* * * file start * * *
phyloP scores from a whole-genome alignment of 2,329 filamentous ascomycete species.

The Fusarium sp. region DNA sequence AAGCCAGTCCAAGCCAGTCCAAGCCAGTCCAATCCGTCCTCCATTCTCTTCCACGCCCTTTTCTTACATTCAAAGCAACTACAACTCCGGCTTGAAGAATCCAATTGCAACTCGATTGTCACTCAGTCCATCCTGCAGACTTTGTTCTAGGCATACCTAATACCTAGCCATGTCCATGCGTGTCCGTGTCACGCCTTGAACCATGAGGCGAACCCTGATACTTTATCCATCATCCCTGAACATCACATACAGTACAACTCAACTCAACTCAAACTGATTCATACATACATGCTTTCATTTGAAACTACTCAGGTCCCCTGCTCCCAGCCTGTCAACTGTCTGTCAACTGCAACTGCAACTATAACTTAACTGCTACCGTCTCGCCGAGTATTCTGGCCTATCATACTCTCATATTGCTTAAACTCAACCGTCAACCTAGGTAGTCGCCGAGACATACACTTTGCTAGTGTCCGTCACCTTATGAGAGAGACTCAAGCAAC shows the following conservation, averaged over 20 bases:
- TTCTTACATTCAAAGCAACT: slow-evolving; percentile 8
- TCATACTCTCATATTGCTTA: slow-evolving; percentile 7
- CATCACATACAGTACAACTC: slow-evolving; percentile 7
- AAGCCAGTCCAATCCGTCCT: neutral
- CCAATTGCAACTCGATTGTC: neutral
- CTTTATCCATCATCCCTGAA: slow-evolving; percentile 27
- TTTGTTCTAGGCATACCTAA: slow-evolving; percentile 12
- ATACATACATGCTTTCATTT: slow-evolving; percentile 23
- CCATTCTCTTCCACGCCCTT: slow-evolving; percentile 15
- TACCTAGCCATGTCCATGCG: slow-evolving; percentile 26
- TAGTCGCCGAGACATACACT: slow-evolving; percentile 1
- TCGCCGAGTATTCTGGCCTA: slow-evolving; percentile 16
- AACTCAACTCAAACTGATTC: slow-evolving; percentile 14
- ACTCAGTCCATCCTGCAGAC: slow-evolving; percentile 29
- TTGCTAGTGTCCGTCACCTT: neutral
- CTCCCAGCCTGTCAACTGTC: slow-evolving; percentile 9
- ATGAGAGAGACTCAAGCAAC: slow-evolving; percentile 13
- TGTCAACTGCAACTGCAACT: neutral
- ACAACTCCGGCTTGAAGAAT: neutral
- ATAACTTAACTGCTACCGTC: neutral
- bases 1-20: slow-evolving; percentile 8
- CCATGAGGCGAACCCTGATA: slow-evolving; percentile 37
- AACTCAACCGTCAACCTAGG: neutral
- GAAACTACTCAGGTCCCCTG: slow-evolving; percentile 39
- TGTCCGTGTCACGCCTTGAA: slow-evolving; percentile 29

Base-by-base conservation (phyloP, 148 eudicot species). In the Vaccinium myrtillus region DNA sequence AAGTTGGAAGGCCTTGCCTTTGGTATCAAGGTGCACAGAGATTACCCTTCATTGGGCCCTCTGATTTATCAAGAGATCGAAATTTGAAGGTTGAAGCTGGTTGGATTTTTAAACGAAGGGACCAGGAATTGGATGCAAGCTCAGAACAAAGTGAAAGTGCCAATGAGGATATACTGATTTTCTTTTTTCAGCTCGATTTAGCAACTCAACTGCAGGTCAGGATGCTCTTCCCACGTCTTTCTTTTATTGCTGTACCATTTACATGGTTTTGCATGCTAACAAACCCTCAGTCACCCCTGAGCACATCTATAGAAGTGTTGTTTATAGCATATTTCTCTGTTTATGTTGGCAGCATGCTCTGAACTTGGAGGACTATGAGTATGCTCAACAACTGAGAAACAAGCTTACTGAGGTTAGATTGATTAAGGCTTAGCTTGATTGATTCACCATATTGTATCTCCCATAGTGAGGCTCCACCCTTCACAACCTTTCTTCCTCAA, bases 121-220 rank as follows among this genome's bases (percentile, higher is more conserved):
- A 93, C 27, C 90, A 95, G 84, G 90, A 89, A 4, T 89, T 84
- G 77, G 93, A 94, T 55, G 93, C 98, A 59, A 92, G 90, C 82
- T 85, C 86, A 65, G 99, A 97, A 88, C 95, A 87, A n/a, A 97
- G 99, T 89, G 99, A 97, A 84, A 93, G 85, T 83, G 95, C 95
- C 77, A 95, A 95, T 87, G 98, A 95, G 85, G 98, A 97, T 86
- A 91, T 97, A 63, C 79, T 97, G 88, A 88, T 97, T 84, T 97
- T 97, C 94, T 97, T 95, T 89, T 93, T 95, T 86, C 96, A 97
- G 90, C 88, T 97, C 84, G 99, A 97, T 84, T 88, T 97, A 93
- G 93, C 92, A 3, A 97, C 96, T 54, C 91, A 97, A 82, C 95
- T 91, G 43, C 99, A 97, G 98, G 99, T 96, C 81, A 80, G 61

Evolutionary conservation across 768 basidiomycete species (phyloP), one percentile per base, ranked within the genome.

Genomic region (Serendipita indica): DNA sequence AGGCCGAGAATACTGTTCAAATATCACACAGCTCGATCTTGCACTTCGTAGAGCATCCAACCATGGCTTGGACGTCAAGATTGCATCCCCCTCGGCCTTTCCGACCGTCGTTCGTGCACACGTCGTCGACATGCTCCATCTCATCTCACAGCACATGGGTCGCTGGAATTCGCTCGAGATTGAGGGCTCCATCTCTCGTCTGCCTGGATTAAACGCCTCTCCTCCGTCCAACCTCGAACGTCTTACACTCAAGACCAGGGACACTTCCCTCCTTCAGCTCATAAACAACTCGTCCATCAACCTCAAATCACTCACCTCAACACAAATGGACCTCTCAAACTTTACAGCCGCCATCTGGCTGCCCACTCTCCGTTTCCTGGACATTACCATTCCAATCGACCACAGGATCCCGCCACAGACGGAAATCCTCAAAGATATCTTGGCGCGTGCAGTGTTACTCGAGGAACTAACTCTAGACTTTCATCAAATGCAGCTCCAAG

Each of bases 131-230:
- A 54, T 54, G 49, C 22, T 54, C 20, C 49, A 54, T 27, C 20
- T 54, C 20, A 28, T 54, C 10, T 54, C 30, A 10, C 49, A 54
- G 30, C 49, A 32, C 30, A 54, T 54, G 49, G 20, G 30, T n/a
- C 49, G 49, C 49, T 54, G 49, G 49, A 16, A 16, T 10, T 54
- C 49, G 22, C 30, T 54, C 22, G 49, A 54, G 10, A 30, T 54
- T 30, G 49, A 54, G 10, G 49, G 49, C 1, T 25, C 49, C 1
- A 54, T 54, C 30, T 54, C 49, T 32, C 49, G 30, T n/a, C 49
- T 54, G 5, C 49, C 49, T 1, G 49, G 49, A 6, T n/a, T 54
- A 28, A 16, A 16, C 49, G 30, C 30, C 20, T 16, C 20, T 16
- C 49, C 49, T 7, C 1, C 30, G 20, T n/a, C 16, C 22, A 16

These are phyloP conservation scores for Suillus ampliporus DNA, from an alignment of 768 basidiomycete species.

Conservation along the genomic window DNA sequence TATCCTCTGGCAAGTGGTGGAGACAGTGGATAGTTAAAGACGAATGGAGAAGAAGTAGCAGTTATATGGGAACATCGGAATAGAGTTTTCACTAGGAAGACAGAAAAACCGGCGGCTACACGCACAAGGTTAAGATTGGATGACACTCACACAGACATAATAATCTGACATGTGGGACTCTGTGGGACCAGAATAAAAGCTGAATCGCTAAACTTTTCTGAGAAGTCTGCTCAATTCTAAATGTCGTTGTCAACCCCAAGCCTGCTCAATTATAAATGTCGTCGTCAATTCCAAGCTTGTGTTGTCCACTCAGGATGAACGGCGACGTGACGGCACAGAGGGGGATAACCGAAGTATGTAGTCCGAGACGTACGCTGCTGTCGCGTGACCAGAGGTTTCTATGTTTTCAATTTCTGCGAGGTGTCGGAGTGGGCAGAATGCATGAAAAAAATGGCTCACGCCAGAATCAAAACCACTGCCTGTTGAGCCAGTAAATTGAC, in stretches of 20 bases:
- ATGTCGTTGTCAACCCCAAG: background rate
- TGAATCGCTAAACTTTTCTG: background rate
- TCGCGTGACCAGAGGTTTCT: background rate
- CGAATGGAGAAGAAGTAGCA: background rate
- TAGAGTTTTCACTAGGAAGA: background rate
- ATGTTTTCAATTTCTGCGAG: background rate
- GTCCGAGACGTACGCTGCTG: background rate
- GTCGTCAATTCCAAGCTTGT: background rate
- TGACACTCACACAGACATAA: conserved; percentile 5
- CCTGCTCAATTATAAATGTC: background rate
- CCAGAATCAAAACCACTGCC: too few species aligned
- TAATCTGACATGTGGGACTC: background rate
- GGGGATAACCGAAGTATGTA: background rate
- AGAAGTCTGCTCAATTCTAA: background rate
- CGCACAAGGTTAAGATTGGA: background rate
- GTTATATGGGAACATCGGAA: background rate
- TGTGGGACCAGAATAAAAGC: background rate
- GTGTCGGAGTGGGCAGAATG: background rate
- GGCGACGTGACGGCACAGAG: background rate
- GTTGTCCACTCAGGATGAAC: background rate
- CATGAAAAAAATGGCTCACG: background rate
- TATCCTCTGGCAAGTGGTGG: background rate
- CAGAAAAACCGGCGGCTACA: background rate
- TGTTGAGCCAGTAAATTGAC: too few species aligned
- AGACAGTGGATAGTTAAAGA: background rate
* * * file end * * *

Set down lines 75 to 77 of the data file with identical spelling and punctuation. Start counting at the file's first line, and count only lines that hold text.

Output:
- TATCCTCTGGCAAGTGGTGG: background rate
- CAGAAAAACCGGCGGCTACA: background rate
- TGTTGAGCCAGTAAATTGAC: too few species aligned